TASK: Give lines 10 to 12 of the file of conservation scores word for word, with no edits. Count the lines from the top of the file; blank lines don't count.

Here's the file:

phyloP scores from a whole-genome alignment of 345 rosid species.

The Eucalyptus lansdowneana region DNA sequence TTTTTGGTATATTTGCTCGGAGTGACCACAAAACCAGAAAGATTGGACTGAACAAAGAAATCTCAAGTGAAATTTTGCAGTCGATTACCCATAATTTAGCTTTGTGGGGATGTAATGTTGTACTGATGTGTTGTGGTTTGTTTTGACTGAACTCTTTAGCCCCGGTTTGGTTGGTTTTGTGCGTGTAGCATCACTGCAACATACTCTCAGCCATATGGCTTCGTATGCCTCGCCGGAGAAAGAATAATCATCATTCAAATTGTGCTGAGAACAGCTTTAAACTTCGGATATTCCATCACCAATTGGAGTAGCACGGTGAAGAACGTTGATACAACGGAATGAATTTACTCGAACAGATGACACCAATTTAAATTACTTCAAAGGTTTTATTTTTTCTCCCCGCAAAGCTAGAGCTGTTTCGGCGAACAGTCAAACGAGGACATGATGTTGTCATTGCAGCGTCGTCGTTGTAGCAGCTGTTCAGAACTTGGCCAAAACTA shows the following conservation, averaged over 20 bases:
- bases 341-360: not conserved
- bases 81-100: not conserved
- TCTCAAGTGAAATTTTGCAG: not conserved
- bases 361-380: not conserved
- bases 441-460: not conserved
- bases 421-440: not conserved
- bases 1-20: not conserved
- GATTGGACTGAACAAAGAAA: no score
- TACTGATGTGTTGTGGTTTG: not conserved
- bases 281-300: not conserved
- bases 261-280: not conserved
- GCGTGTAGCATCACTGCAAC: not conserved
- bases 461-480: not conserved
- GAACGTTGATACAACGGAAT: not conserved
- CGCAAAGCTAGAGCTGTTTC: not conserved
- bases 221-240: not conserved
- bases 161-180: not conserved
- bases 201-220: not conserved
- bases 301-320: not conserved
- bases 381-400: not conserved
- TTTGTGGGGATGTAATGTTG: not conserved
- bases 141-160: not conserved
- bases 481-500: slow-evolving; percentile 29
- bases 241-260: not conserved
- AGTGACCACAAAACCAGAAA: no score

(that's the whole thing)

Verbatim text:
- GATTGGACTGAACAAAGAAA: no score
- TACTGATGTGTTGTGGTTTG: not conserved
- bases 281-300: not conserved